Biological theories provide many explanations for the causes of crime. Cesare Lombroso was regarded by many as the first proponent of the biological theory of crime. Lombroso worked as a prison physician, conducting numerous post mortems on criminals who had died. Lombroso theorised
that criminals could be distinguished from non criminals by the presence of physical abnormalities that represented a reversion to a primitive or subhuman type of person. (Hagan.1987.P17)
During one post mortem on the criminal Vilella, Lombroso discovered a depression in the back part of his skull. Lombroso named this the “median occipital fossa.” (Lombroso. ibid., p.184). This Lombroso described as a “revelation”.
The results of Lombroso’s studies on criminals and the results of his post mortems led him to believe “that the criminal was, in effect, a human subspecies.” (Hagan. 1987., P.20).
In more modern times, however, criminologists no longer believe that the only cause for crime is the abnormality of a persons appearance or growth defect. Modern theorists now believe that it is a combination of personal traits and environmental factors. This theory is known as the “Biosocial Theory”.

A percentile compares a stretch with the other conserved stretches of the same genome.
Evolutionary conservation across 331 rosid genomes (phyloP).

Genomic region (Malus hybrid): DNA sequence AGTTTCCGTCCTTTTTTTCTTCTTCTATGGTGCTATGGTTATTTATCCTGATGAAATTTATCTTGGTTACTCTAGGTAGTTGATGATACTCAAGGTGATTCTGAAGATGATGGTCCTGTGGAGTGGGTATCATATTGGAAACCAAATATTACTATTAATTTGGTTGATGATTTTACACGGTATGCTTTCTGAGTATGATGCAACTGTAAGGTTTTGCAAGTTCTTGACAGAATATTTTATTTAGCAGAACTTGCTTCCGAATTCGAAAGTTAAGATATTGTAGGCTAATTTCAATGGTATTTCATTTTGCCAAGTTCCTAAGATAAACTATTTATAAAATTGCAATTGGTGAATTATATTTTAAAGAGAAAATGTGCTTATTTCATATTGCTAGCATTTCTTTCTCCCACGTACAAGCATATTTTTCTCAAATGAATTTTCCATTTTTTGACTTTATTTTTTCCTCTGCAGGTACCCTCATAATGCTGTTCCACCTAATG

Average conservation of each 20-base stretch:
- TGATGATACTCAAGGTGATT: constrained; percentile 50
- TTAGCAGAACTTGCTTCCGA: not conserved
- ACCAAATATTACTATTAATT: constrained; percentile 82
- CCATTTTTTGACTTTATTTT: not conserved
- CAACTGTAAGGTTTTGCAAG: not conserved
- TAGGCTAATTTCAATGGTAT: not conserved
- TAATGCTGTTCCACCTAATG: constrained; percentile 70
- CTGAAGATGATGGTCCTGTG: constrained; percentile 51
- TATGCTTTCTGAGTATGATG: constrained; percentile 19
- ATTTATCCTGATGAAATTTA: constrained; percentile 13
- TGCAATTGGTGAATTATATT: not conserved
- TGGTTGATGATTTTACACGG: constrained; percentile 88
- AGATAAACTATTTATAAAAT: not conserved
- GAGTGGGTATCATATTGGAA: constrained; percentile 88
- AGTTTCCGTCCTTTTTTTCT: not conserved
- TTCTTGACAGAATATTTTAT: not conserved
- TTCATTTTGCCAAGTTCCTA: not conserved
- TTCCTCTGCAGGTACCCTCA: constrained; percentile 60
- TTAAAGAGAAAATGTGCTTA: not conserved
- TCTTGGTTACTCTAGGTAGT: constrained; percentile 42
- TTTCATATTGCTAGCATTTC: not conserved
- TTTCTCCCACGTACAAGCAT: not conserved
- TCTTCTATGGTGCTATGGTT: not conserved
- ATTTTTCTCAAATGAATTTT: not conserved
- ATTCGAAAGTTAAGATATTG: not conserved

There are many factors that biosocial theorists believe cause people to commit crime. These include biochemical factors, brain function, genetics and evolutionary factors.
Biocriminologists believe that minimum levels of chemicals and minerals are required for the brain to function normally. If these chemicals or minerals are deficient then the sufferer is more likely to display physical, mental or behavioural problems. Examples of mineral or chemical imbalance that affect behaviour are: diabetes, hormonal imbalance and environmental poisoning e.g. lead contaminants in the blood
Proponents of neurological studies believe that abnormalities with the growth and well being of the brain have an impact of the criminality of an individual. This...